Administrative Law: 

Bethany M. Whitmarsh, LeClairRyan Providence, R.I.
Experienced litigator represented clients in a wide range of financial service and real estate litigation.

Appeal of New Hampshire Division of State Police, No. 2017-0449, September 7, 2018

Affirmed.

 

  •     Whether the decision of the New Hampshire Personnel Appeals Board to reinstate a State Trooper after termination by the New Hampshire Division of State Policy was unreasonable and unjust.

The respondent, New Hampshire Division of State Police (Division), appealed a decision from the New Hampshire Personnel Appeals Board (PAB) to reinstate a State Trooper after termination by the Division.

Petitioner, a New Hampshire State Trooper was terminated following the Division’s findings that he violated numerous administrative rules and standards of professional conduct. Petitioner’s termination stemmed from an incident in which he prematurely left an extra-duty assignment escorting a truck to the Massachusetts border in Plaistow. Petitioner claimed he was concerned about his ability to arrive timely to begin his regular-duty shift and, after attempting to contact a supervisor for advice, he ceased escorting the truck and drove to Troop F, located in northern New Hampshire, to begin his regular-duty shift. Due to the abandonment of his extra-duty shift, the Division terminated Petitioner after determining that he engaged in terminable offenses. Petitioner appealed his termination to the PAB.

The PAB concluded that the termination was unjust in light of mitigating factors, including attempts to reach a supervisor about the truck’s late departure and his concern for being able to reach his regular-duty assignment on time.  The PAB reinstated the Trooper. The Division appealed the PAB’s decision on grounds that (1) the PAB improperly substituted its own judgment for the Division’s and (2) the PAB failed to consider facts relied upon by the Division and Petitioner’s prior disciplinary history.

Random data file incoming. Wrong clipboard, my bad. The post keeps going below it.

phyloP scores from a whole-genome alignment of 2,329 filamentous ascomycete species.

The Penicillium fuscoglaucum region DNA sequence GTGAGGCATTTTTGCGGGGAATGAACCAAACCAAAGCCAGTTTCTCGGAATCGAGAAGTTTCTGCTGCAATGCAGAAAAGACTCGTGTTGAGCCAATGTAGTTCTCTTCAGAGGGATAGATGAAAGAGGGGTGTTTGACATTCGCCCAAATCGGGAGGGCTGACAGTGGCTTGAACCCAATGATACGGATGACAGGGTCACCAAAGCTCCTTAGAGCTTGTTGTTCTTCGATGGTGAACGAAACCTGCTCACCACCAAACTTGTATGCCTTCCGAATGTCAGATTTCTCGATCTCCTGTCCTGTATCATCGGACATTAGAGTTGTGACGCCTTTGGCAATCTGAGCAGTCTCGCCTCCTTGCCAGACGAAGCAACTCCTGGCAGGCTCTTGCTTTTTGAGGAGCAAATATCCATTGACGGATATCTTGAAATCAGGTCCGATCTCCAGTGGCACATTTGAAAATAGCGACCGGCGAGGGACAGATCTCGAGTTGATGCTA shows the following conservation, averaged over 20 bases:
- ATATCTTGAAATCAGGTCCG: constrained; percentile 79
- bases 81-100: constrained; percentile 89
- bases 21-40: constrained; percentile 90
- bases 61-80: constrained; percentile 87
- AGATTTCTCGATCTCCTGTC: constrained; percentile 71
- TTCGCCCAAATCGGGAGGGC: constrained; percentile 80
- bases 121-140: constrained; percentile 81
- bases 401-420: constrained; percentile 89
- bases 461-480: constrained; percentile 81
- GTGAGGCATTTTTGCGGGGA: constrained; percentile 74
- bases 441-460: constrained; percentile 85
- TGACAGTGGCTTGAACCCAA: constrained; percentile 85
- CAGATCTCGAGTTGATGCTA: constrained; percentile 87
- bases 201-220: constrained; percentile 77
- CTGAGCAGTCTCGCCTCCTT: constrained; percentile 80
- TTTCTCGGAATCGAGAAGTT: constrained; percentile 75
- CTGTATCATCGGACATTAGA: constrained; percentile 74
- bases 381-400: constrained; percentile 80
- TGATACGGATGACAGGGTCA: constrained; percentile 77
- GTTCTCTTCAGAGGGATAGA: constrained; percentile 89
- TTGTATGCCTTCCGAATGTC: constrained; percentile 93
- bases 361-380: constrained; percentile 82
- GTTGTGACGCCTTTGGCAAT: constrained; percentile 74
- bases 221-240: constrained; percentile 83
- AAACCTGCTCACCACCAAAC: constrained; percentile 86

On appeal, the court noted that the PAB’s findings of fact were prima facie lawful and reasonable, and the Division had the burden to show that the PAB’s decision was “clearly unreasonable or unlawful.”  RSA 541:13. The court reviews PAB decisions under a preponderance of the evidence standard and only for errors of law.

The court determined that the PAB had broad authority to reinstate Petitioner and relied on the language in the applicable statute, which provides that “[i]n all cases, the [PAB] may reinstate an employee or otherwise change or modify any order of the appointing authority,or make such other order as it may deem just.” RSA 21-I:58, I. Thus, the PAB had authority to reinstate Petitioner, and it can do so even if it appears that a petitioner committed a terminable offense. Further, the PAB is not required to consider facts relied upon by the Division as it has discretion over which factors to consider.  (N.H. Admin. R., Per 1002.03.) In further noting that the PAB conducted a proper review and issued extensive findings, the court concluded that the Division failed to carry its burden of showing that the PAB’s decision was unjust or unreasonable.

 

John S. Krupski, Milner & Krupski, Concord, for the petitioner; David Appleby, Gordon J. MacDonald, attorney general and Karen A. Schlitzer, senior assistant attorney general, for the respondent New Hampshire Division of State Police.